Tag Archives: Terrorism

The new phase of terrorism

Many observers believe that recent developments in security measures have increased the effectiveness with which we can face terrorism, as evidenced by the falling number of attacks by IS or other groups. While we may have developed strategies and tact…

Injustice may turn an outlaw into a ‘hero’

To win over radicalism, it is important not to forget that this battle is much deeper than a social media campaign or the promotion of certain rhetoric and narratives. It is also important to understand the psychology of these groups and how their leaders enjoy such widespread support.

In his book Black Flags “The Rise of Isis” Joby Warrick tackles the life of Al Zarqawi, the Jordanian terrorist who gained international notoriety and laid the foundations for ISIS. It is interesting to consider how these terrorists are viewed amongst different groups. Despite being a violent terrorist and an enemy of the state, many still see him as a hero.

Promoting the narrative that the state is an enemy of its own citizens fuels feelings of hate towards the state, its institutions and representatives. Al Zarqawi was seen as a strong leader amongst his followers, partly because of his strong positions against the states and its representatives, and was seen as a protector of his followers; “Despite his harsh manner, he won admirers because of his fearless defiance of prison authority.”

This arouses further inquiry around the underlying reasons for terrorists being seen as heroes. These groups enjoy impassioned solidarity amongst its members, as the group provides elements to their lives that general society has not. When states fail to uphold social justice and national identity, people can often seek these comforts elsewhere.

Fostering a sense of brotherhood can replace the failures of integration in society. These groups tap into feelings of exclusion, oppression, humiliation and the violation of human dignity. According to the book, Zarqawi appeared to be caring and a defender of his fellows, he presented himself as someone who stood for their rights and to protect their dignity. In one story, he appeared to fight for an ill man named Jahaline not just to receive the proper medication but also respect.

This extract is an illustrative example of the role that Zarqawi played for his followers: “One evening, while Sabha (the doctor) was visiting the cell, Jahaline suffered one of his occasional meltdowns, a screaming fit that usually required treatment with antipsychotic drugs. Sabha grabbed a syringe and was preparing to administer the shot when Zarqawi stepped forward to block him. Without a word, Zarqawi took a blanket from one of the beds and draped it over Jahaline’s lower body. He held the blanket in place with one hand, and with another tugged at the elastic waistband of the disabled man’s trousers, exposing him narrow crescent of skin. Then he motioned to the doctor. “Just make sure it’s in the right spot,” he commanded. When it was done and Jahaline was resting quietly, Sabha looked up to find Zarqawi watching him with a look of satisfaction.”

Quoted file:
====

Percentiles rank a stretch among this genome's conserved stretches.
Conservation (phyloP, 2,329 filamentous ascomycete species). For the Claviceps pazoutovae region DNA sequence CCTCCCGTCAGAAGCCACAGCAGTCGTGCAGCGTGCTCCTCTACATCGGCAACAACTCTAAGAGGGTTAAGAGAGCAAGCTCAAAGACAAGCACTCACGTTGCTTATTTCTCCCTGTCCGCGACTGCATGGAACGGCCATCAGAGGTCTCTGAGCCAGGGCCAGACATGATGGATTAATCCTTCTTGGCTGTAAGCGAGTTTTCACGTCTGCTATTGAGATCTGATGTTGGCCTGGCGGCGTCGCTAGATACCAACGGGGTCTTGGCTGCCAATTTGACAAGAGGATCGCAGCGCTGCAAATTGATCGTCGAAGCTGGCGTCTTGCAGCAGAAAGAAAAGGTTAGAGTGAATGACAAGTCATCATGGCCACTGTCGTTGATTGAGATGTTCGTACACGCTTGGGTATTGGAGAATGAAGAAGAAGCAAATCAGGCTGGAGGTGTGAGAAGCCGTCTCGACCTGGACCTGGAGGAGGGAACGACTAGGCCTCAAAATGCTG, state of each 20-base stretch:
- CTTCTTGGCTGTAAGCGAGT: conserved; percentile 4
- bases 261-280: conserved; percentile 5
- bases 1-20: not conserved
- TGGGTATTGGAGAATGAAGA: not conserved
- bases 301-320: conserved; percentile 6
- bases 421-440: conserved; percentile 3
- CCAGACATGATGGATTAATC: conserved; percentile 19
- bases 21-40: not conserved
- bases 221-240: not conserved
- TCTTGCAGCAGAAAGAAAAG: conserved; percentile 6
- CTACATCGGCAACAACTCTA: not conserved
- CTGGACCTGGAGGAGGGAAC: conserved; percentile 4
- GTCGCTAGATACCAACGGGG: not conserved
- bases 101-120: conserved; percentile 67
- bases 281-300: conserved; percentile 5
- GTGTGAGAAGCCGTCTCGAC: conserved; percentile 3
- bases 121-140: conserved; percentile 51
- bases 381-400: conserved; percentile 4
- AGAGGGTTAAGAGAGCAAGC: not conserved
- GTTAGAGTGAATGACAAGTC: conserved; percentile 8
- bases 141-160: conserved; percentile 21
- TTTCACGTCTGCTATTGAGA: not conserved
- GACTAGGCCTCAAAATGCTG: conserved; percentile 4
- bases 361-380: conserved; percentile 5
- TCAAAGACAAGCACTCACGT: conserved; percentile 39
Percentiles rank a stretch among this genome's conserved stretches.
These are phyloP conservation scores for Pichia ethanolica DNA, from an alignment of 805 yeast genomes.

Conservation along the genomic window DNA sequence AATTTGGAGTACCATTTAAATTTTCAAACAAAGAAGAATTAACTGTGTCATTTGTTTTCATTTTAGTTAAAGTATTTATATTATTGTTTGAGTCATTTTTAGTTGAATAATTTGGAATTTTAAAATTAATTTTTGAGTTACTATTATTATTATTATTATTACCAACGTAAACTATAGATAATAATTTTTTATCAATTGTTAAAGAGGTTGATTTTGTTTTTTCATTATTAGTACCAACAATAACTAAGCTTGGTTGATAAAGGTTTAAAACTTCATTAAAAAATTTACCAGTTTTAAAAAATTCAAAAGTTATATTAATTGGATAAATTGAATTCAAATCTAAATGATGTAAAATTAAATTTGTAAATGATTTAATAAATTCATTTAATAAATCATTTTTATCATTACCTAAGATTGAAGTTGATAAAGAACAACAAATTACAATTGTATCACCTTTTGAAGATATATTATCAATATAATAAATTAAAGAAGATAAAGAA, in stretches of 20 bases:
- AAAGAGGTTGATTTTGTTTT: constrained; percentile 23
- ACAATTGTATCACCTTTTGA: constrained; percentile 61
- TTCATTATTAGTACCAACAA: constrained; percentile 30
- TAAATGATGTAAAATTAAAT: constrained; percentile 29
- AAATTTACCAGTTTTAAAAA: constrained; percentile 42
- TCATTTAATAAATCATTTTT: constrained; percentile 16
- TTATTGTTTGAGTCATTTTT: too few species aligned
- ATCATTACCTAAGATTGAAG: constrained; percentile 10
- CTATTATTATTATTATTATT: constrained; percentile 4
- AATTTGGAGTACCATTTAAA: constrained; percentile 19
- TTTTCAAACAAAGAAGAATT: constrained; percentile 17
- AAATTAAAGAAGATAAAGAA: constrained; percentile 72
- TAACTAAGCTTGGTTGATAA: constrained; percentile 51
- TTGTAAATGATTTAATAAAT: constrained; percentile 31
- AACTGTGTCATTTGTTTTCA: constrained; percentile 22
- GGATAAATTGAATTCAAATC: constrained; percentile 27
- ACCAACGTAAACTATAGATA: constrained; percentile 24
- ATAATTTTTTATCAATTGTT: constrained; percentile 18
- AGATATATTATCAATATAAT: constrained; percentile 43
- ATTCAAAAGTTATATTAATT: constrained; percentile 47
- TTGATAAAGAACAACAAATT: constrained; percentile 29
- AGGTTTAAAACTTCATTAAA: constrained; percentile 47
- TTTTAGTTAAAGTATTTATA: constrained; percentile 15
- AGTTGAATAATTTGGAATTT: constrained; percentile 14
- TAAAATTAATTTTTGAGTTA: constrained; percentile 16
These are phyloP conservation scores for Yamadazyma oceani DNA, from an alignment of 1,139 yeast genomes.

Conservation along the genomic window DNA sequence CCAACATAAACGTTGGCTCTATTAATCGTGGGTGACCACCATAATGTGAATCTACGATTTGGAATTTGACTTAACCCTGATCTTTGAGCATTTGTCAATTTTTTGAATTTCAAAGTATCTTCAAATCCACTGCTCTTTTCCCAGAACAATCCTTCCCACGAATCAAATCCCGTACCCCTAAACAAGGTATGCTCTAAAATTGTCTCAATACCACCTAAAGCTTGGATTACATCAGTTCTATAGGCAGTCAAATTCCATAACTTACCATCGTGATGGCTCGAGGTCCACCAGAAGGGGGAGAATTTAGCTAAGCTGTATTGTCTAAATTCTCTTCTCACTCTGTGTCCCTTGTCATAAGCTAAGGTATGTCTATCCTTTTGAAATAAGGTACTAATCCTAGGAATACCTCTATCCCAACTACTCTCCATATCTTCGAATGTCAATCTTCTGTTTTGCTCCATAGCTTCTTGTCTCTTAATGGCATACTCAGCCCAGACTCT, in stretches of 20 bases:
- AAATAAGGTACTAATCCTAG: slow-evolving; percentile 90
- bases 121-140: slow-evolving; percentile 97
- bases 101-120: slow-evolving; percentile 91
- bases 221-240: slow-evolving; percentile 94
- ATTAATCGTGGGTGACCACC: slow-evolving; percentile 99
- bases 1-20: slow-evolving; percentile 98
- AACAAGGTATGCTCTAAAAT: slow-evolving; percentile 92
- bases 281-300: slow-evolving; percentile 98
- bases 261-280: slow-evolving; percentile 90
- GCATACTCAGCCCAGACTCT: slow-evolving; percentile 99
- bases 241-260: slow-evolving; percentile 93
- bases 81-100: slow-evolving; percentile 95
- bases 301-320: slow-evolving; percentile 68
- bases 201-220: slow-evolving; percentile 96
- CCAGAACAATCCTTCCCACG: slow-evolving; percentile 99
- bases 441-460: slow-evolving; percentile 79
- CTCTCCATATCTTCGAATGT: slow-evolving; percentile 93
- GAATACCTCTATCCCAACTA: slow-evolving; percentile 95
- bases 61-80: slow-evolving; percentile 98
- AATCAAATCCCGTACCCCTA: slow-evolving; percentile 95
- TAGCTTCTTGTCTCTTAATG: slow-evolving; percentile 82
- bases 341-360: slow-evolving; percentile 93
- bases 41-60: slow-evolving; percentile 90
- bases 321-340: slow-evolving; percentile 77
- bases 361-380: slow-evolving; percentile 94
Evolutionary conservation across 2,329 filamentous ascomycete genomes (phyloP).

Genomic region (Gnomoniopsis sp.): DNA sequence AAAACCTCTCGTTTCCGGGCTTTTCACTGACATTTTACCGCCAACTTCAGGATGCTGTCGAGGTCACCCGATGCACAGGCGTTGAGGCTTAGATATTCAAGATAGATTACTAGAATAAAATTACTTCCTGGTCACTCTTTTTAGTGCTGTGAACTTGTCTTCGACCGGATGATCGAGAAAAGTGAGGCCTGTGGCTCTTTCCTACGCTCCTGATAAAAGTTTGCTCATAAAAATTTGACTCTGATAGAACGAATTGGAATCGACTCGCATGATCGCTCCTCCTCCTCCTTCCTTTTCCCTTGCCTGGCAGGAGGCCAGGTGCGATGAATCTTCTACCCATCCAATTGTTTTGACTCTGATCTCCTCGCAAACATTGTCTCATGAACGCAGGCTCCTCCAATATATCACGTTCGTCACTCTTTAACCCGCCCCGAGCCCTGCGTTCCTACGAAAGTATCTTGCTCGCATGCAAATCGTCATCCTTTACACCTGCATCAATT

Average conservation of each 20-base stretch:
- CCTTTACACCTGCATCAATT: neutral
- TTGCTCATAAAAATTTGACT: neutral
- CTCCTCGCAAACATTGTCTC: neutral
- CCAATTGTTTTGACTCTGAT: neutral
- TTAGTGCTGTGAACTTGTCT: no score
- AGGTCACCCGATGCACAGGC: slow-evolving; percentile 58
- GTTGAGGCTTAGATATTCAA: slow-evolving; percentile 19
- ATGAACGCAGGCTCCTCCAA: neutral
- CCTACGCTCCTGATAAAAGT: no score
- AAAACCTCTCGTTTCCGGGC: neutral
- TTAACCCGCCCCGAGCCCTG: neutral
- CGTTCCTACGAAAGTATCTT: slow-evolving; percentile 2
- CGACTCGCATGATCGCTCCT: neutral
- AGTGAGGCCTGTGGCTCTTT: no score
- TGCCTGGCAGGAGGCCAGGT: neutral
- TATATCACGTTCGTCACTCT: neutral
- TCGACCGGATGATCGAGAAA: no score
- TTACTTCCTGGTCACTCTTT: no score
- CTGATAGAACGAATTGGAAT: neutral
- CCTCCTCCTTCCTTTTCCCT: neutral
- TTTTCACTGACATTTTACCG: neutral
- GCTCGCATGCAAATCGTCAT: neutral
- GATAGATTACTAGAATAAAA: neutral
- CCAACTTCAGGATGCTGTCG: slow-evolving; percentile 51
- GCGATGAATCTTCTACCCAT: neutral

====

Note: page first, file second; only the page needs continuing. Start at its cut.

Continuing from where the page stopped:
The point is that in our de-radicalization and anti terrorism strategies, we must consider how these groups work, on the psychology of the people involved. Being an outlaw has always had an attraction for certain people, and outlaw groups have for centuries leveraged the sense of protecting members from social injustice and failures of the state. Robin Hood, the hero that we all admire was in reality an outlaw. But in the story he is only an outlaw because of injustice in the system, so the people saw him as a hero fighting for their rights.

To be effective in de-radicalization, there should be also process of imposing justice, protecting human dignity, giving people the chance to live a better life and participate in building their future.

Dr. Amer Al Sabaileh

amersabaileh@yahoo.com

To protect the northern border with Syria

One of the major challenges for Jordan at the moment is the situation in the south of Syria. With the battle in Mosul coming to an end and final preparations for a confrontation in Raqqa, IS fighters and cells are looking for a new base within Syria’s borders and are being pushed further south. There is a real risk that southern Syria will collapse into complete chaos, with the terrorists’ logistics and support units, and IS fighters and operatives resettling in the southern border regions.

Jordan finds itself on the path to a situation where it is confronting IS operatives on its borders, which will not only increase the threat of terrorism, but criminality more broadly as well. Jordan is also seeing an increase of non-sate actors on its borders, especially those ideologically opposed to the political system.  For many, the risk of these actors is equal to that of IS.

These threats are not unlikely to result in traditional confrontation in the border regions, nor will they be a short-term challenge. The threat will spill over the border and requires a shift in the approach to dealing with terrorism to meet the new reality. Following Mosul and Raqqa, IS is changing its tactics, it no longer has a strong base of operations and will likely fall back to the insurgency model of operation.